Last week I learned that one of the most surprisingly enjoyable oddball innovations in recent gaming history is being left behind. I can't stay silent. I need to extol the wonders of controlling Donkey Kong with bongo drums and explain why it could mean great things for gamers this year.
At first, the DK Bongo Drums weren't the wonderfully absurd objects I now consider them to be. I saw them as just another gimmicky toy for Nintendo's GameCube console. They were big and orange with soft tan padding on top, a lapful of a game controller shaped like life-size bongo drums. They plugged into the GameCube and were used, naturally, for drumming. Nintendo released them in the U.S. in early 2004 bundled with "Donkey Konga," a Namco-developed music game. On cue, you played the game by banging on the left drum or the right. Sometimes you had to hit both or clap over the microphone. The world received two more "Donkey Konga" games, but I never got so into it that my girlfriend could hear me drumming in our second-floor apartment as she approached from a few doors down the block. No, that happened with a different bongo game.
At the Electronics Entertainment Expo in 2004 I'd been given a tip by one of Nintendo's employees. He told me not to pay too much attention to "Donkey Konga" but to get myself over to "Donkey Kong: Jungle Beat," which used the drums in a more unexpected way. The game was a side-scroller. Hitting the left drum made Donkey Kong run left. Hitting the right made him go right. Banging both made him jump and clapping made him clap his hands, usually to grab nearby floating bananas or release an energy wave of an attack. None of these directions sounded good. Joysticks, directional pads and controller buttons had been perfectly successful at moving characters and making them attack. Occasionally, though, something that sounds silly on paper can conjure magic when you experience it. I drummed through "Jungle Beat" with glee. There's something about making a game character jump by slamming my hands onto two bongo drums that just feels more energizing. There's something more deliciously frenzied about speed-drumming toward a finish line or clapping frantically to stun a flock of buzzing foes. "Donkey Kong: Jungle Beat" looked great too, sporting colorful rubbery graphics that glistened like tires after a carwash.
After that game came two more "Donkey Konga" titles. The drums were teased as an added control element for the 2006 GameCube military-theme pinball game "Odama" but were dropped. They were then paired with a racing game called "DK: Bongo Blast," which until earlier this month was the last Nintendo-published game announced for the GameCube. I never saw the game in person. I don't think Nintendo ever showed it to anyone in the press. From screen shots, though, it looked like Donkey Kong and friends would have been riding around like witches on dual-engine broomsticks. I guess the bongos would have been used to ignite the engines. On paper that sounded no better than "Donkey Kong: Jungle Beat," but who knows? A couple of weeks ago, the Japanese gaming magazine Famitsu announced that "Bongo Blast" had been transferred to the Wii. Players would control the race by shaking the Wii remote and nunchuk. And with that, I considered the bongos to be retired.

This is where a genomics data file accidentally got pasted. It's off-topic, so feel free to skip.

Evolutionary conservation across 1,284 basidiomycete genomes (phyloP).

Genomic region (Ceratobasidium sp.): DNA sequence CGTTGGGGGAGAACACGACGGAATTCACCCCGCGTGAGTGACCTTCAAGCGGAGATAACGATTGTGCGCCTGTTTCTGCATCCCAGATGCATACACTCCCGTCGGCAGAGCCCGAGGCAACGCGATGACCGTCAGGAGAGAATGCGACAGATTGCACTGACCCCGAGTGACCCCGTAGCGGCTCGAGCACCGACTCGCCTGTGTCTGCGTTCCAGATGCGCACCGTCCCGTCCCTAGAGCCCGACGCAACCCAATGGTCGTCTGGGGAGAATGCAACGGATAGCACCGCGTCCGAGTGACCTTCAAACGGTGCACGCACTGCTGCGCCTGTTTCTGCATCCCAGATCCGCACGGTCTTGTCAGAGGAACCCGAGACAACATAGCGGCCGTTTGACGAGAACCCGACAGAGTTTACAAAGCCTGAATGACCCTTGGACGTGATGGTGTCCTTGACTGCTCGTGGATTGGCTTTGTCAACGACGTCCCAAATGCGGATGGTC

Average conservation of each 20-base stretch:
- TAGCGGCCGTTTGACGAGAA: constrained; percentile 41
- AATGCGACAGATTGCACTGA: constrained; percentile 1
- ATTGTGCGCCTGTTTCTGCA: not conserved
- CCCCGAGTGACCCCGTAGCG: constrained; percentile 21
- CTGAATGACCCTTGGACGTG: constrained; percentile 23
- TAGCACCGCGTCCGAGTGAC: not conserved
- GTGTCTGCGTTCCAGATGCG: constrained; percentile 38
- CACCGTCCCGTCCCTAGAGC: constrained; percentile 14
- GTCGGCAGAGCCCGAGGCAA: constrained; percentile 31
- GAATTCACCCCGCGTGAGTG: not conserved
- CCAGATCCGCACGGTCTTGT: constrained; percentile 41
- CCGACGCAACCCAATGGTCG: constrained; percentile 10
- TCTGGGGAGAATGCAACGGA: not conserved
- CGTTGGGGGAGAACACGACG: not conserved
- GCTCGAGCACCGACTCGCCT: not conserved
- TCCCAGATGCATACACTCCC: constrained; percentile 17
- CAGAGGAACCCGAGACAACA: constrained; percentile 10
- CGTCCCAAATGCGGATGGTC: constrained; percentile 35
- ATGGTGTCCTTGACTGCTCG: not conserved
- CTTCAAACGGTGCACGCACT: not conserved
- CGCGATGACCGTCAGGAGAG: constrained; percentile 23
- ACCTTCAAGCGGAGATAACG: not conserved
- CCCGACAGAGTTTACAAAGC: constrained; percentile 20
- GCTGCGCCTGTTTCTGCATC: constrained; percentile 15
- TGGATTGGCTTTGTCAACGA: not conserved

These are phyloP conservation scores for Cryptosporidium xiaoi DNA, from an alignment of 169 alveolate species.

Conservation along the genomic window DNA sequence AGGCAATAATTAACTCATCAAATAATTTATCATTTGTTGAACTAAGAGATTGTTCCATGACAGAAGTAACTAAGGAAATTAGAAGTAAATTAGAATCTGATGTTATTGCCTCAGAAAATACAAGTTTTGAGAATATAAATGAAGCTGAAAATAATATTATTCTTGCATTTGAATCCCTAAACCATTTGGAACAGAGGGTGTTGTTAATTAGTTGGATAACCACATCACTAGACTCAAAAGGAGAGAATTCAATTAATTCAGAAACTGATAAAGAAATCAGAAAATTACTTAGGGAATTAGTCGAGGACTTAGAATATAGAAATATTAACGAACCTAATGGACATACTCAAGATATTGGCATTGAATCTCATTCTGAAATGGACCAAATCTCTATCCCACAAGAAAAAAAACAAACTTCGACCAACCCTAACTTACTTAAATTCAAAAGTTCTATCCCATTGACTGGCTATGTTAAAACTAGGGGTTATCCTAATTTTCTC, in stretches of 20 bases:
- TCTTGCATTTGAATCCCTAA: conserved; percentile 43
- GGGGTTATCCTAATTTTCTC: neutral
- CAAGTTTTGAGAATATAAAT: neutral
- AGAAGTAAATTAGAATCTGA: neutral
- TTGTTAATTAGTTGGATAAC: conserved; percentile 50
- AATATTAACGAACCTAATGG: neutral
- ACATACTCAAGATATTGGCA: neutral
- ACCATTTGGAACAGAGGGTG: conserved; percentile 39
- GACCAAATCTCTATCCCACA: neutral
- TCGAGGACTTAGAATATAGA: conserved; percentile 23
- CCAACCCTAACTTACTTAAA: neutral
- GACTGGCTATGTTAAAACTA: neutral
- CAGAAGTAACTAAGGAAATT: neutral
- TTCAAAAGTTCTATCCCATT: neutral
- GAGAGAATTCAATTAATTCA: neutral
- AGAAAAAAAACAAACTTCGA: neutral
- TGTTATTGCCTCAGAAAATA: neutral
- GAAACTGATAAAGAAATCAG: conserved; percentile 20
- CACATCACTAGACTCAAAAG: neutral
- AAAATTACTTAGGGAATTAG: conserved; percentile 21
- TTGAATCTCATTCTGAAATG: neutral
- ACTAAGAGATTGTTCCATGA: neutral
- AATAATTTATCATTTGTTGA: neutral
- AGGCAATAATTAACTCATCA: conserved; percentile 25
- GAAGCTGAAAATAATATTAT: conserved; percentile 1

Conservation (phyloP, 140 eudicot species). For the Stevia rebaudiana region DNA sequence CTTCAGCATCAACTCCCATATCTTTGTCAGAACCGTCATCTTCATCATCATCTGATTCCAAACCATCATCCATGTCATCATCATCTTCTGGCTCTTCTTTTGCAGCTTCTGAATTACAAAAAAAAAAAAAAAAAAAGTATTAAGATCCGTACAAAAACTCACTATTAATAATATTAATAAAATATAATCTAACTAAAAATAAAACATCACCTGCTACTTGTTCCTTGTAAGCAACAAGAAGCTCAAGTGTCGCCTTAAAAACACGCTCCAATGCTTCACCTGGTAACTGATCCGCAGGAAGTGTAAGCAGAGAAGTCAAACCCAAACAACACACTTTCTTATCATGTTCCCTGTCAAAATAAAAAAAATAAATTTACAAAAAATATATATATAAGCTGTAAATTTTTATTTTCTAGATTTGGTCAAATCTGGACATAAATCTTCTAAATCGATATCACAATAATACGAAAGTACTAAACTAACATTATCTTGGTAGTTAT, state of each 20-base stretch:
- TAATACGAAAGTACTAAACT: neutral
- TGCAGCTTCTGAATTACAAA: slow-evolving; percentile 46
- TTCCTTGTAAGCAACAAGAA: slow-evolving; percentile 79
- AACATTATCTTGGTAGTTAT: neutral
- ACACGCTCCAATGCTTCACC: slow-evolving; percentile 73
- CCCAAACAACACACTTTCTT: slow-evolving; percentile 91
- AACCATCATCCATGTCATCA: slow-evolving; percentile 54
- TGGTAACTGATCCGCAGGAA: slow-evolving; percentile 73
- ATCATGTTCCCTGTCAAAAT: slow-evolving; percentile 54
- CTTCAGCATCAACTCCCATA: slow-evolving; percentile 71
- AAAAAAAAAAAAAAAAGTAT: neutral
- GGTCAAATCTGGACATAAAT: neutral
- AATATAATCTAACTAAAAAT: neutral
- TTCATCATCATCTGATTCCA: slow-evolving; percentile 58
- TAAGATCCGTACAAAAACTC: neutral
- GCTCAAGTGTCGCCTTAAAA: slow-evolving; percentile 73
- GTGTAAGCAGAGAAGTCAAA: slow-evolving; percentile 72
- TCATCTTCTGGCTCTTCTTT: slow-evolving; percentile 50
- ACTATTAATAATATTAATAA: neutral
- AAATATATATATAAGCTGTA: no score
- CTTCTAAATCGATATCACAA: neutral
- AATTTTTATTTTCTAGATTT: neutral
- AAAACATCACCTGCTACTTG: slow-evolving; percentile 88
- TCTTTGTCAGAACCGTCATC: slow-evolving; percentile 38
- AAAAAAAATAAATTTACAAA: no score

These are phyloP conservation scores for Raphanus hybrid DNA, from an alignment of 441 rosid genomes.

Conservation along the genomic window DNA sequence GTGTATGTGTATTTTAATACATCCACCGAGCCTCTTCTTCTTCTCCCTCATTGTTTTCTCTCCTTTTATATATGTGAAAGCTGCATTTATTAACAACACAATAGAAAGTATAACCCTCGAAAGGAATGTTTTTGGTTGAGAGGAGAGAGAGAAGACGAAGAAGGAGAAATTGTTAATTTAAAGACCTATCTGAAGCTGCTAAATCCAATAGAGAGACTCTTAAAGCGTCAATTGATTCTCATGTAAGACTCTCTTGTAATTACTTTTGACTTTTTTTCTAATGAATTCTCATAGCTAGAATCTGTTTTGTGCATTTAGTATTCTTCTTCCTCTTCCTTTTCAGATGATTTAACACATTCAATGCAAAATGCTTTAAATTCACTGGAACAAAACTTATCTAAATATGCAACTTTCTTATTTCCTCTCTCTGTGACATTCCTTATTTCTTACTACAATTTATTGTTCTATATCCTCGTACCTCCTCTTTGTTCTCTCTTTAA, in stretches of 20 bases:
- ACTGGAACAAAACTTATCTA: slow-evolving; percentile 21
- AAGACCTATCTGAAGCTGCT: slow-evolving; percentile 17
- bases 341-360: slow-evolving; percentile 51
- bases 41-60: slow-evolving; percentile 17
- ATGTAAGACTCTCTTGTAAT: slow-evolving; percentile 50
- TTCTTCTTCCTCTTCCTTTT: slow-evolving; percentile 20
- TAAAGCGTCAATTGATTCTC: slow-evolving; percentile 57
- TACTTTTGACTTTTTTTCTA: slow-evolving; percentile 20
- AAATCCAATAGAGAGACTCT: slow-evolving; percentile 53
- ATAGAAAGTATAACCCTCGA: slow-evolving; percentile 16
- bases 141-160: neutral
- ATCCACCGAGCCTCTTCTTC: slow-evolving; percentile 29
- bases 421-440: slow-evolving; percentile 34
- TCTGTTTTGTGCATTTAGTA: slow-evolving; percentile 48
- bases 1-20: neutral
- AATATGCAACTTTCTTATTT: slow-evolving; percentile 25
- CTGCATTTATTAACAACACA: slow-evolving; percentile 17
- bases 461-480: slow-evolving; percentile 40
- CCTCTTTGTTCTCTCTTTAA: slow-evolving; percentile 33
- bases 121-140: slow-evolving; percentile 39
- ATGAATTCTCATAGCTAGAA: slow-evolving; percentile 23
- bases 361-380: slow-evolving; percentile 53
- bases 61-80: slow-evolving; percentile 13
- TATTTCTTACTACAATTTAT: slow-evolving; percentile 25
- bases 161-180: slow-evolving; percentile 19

Had the experiment failed? Were the bongos a bad idea? They were released in the pre-"Guitar Hero" era when buying a controller shaped like a musical instrument wasn't a cool thing to do in America. They didn't feel stylish to play, and my favorite use of them, in "Jungle Beat," required a Mario-size leap of faith. It's one thing to ask people to control a tennis game with a controller shaped like a remote control, but to run away from a giant lizard and beat up an evil ape using bongos? It's a hard sell and wasn't a very successful one.
"I'm still pissed that not enough people bought 'Jungle Beat,' " Nintendo of America writer Nate Bihldorff told me last week. We were chatting for an article about the script for the Wii's "Super Paper Mario" (see "GameFile: 'Super Paper Mario' Vs. 'Renaissance.Nerds'; 'Halo 3' And More"). We didn't talk about the specific things he liked about that game. Maybe it was the level that has Donkey Kong swimming/drumming through stacks of Jell-O. Maybe it was the level that had to be played entirely by clapping (the first and last time I've ever cleared a board of any game without touching a controller). Those were two of my favorite moments.
I don't know the specifics of Bihldorff's taste, but I know why he thinks the makers of that game, a Nintendo team called EAD Tokyo, will get their own last laugh. They're the creative team for the next Super Mario game, late 2007's space-faring "Super Mario Galaxy" for the Wii. "That team is so talented," he said. "Those guys, they are very creative, and the fact that they get to go into outer space with absolutely no rules on what sort of stuff they can make Mario do is a good thing. They've got big old brains over there."
Bihldorff wasn't going to tell me if his impressions were based on the demo reporters were able to play back in May 2006 at E3 or something a little more recent. He also wasn't going to tell me if any drums were going to connect to the game. I'll take the easy bet that they're not. But I'll also take a bet that, when it comes to figuring out how to make Mario move through the vacuum of space with the Wii controllers, the lessons EAD Tokyo learned from making Donkey Kong move around using drums and some clapping will serve them — and any Mario fans out there — right.